@DubaiAmateurRocketry: The fact that some perchlorates react with water does not mean anything in this context. These perchlorates would not even be formed under the conditions, discussed here. What you mean is that some metal salts easily are hydrolysed. This is not unique to perchlorate, it is unique to the metal-ion. Ti(ClO4)4 certainly cannot exist in water, it reacts to hydrous TiO2 and HClO4. But a similar thing is true for any Ti(IV) compound. E.g. TiCl4 reacts violently with water to form TiO2 and HCl and Ti(NO3)4 reacts to TiO2 and HNO3. There are many metal ions which show this behavior. Some of these ions hydrolyse completely in neutral solution (e.g. Ti(4+), Zr(4+), Sn(4+), Sb(3+), Bi(3+), Mn(3+)), others hydrolyse partly (e.g. Fe(3+), Al(3+), Cr(3+), Ce(4+), Sn(2+), Pb(2+)).



[Edited on 21-6-13 by woelen]




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[*] posted on 21-6-2013 at 22:13


Unfortunately, I cannot add details above what I already told. My dad is dead and therefore I have no way to ask him, what really happened. One wise boy wanted to get dry (CH3)3PO4- ordinary trimetilphosfate, but he used Mg(ClO4)2. In this case at least it is clear, why this mixture exploded.



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[*] posted on 21-6-2013 at 22:20


Quote: Originally posted by caterpillar  
My dad was a chemist. He studied reactions like Fe++ -> Fe+++, Cu+ -> Cu++ and so on. Once a girl in his lab put some iron powder into HClO4, wanting to prepare Fe(ClO4)2. I do not know, which concentration this acid has- surely not above 70%, but explosion occurred just when this girl arrived to my dad to report that all is correct and reaction is going well...

I think this probably had to do with the perchlorate not being very stable in the presence of Fe+2 ions while the concentrated solution was being heated. Once the activation energy was overcome, the Fe+2 was oxidized. So this particular problem would probably not be an issue with other salts. Although added caution never hurts.

With Ti(ClO4)4 hydrolyzing in water, I am not sure what the maximum concentration of perchloric acid that can result, but I suspect pure anhydrous HClO4 is not obtainable. Or in other words, that the hydrolysis is not completely stoichiometric. And similarly, I also doubt Ti(ClO4)4 would hydrolyze in ~90% perchloric acid, though perhaps an especially acidic adduct could form, H2Ti(ClO4)6.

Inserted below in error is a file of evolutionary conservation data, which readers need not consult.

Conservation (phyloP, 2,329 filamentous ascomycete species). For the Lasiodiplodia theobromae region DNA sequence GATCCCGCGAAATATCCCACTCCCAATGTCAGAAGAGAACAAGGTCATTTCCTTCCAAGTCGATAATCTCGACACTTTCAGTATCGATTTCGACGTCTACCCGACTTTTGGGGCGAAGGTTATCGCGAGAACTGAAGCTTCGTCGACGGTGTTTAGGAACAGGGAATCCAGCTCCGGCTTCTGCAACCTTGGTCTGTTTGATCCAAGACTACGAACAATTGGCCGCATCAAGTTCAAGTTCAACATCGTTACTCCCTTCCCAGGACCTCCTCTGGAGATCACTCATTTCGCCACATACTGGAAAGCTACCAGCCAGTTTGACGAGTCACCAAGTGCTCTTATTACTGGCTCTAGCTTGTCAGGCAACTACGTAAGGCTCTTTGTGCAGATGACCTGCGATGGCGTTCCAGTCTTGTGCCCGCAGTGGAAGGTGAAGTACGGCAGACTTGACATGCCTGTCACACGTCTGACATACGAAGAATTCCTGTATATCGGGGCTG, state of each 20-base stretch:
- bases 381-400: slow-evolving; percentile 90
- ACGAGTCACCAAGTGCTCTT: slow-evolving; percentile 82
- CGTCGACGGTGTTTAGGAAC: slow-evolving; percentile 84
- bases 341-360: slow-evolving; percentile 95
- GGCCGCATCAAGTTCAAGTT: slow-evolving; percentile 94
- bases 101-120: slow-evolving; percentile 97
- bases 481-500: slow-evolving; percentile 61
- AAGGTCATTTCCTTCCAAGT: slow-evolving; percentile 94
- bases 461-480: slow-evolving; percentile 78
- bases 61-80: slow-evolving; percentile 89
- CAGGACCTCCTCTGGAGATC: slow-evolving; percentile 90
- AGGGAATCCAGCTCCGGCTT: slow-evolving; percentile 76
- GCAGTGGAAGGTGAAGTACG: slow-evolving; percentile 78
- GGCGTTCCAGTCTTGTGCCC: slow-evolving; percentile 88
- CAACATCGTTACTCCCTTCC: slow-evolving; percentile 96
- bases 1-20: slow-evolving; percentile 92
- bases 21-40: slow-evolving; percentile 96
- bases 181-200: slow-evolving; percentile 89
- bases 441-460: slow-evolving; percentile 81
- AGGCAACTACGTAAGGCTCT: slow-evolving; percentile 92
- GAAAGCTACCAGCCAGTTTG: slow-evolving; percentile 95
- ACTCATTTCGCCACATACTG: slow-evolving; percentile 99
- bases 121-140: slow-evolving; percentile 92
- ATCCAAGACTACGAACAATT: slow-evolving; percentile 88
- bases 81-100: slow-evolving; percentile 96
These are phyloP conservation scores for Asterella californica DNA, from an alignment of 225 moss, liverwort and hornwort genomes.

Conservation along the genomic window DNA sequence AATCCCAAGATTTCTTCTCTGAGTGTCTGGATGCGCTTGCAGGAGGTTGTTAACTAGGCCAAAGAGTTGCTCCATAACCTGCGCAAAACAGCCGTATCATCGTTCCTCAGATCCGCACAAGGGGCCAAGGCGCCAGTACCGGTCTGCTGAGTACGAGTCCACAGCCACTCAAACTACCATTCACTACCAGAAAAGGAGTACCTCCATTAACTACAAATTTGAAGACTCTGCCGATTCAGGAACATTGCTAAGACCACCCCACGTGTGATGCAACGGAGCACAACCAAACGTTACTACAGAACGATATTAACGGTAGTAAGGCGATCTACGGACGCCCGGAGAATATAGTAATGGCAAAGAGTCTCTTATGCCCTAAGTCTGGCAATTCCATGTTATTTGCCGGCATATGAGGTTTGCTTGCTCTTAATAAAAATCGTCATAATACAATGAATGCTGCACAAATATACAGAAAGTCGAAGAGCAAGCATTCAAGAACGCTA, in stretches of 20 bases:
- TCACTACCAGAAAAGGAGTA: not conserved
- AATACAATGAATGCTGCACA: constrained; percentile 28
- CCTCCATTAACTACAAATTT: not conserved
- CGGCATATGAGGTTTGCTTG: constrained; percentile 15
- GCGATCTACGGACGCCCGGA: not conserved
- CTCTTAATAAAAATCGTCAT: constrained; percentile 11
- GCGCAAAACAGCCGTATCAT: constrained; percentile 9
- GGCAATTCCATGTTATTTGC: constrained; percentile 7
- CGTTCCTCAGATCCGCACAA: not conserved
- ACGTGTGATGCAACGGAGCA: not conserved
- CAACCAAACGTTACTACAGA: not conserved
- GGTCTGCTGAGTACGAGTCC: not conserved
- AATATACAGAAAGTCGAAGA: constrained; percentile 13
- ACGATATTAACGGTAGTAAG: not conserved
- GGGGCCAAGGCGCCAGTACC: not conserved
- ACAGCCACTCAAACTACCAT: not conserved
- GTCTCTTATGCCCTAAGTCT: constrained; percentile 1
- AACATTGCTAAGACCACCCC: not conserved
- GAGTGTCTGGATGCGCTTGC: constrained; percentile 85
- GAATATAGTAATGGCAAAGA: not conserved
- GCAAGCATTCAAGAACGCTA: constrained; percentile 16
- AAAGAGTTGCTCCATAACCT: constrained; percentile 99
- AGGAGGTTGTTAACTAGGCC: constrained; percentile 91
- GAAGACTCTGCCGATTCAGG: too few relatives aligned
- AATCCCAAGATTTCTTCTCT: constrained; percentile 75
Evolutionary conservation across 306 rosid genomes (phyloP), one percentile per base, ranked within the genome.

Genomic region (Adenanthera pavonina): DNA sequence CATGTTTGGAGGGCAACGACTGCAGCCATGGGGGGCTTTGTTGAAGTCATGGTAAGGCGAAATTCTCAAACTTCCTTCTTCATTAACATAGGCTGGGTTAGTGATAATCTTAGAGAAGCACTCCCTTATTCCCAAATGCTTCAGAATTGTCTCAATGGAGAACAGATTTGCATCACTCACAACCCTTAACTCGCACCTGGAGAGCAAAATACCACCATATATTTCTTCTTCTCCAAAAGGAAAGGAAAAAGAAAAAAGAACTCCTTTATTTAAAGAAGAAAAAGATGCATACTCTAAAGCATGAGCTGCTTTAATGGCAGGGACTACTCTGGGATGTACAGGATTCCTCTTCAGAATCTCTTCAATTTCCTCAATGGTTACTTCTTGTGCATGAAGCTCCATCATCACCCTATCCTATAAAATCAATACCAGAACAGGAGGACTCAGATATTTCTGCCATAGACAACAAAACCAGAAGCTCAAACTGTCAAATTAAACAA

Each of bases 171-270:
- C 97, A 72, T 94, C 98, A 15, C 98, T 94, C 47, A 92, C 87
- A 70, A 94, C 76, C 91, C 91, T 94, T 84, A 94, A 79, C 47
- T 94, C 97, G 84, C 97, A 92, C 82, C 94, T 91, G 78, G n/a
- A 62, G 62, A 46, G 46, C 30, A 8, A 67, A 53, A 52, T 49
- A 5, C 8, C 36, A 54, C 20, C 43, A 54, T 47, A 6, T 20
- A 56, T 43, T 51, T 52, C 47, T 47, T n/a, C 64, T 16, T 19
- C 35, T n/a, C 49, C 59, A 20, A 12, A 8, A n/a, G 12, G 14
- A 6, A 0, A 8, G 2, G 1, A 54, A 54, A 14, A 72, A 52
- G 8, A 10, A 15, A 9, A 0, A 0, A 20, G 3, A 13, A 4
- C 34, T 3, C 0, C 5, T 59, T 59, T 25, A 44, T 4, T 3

I am sure that dropping a piece of Ti(ClO4)4 into water would be an extremely violent reaction, but whether it could actually explode, I am not sure. Because it is possible that the concentrated perchloric acid generated on hydrolysis could detonate from the intense heat of hydration. I am not sure what the minimum concentration is that can detonate (without any other reducing agent present), but from what I have read it seems to be around 85%.

[Edited on 22-6-2013 by AndersHoveland]
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[*] posted on 21-6-2013 at 22:21


Quote: Originally posted by woelen  


What I wanted to say with my previous post is that HClO4 is amazingly inert besides its acidity when the concentration remains below appr. 70%. It just reacts like a strong acid and not like a strong oxidizer such as HNO3 at similar concentration.

[Edited on 21-6-13 by woelen]


You are right, talking about COLD HClO4. But hot acid (near its boiling point) is strong oxidizer- and even if reaction starts with cold acid, temperature may easily go up.




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[*] posted on 21-6-2013 at 23:05


Quote: Originally posted by woelen  
Titanium most likely does not react with 60% HClO4.

If we look at other non-oxidizing acids, titanium tends to be very resistant to attack at dilute concentrations, but at higher acid concentrations or heated, the attack is more rapid. I think if the acid concentration is high enough, TiO2+ begins to dissolve in solution.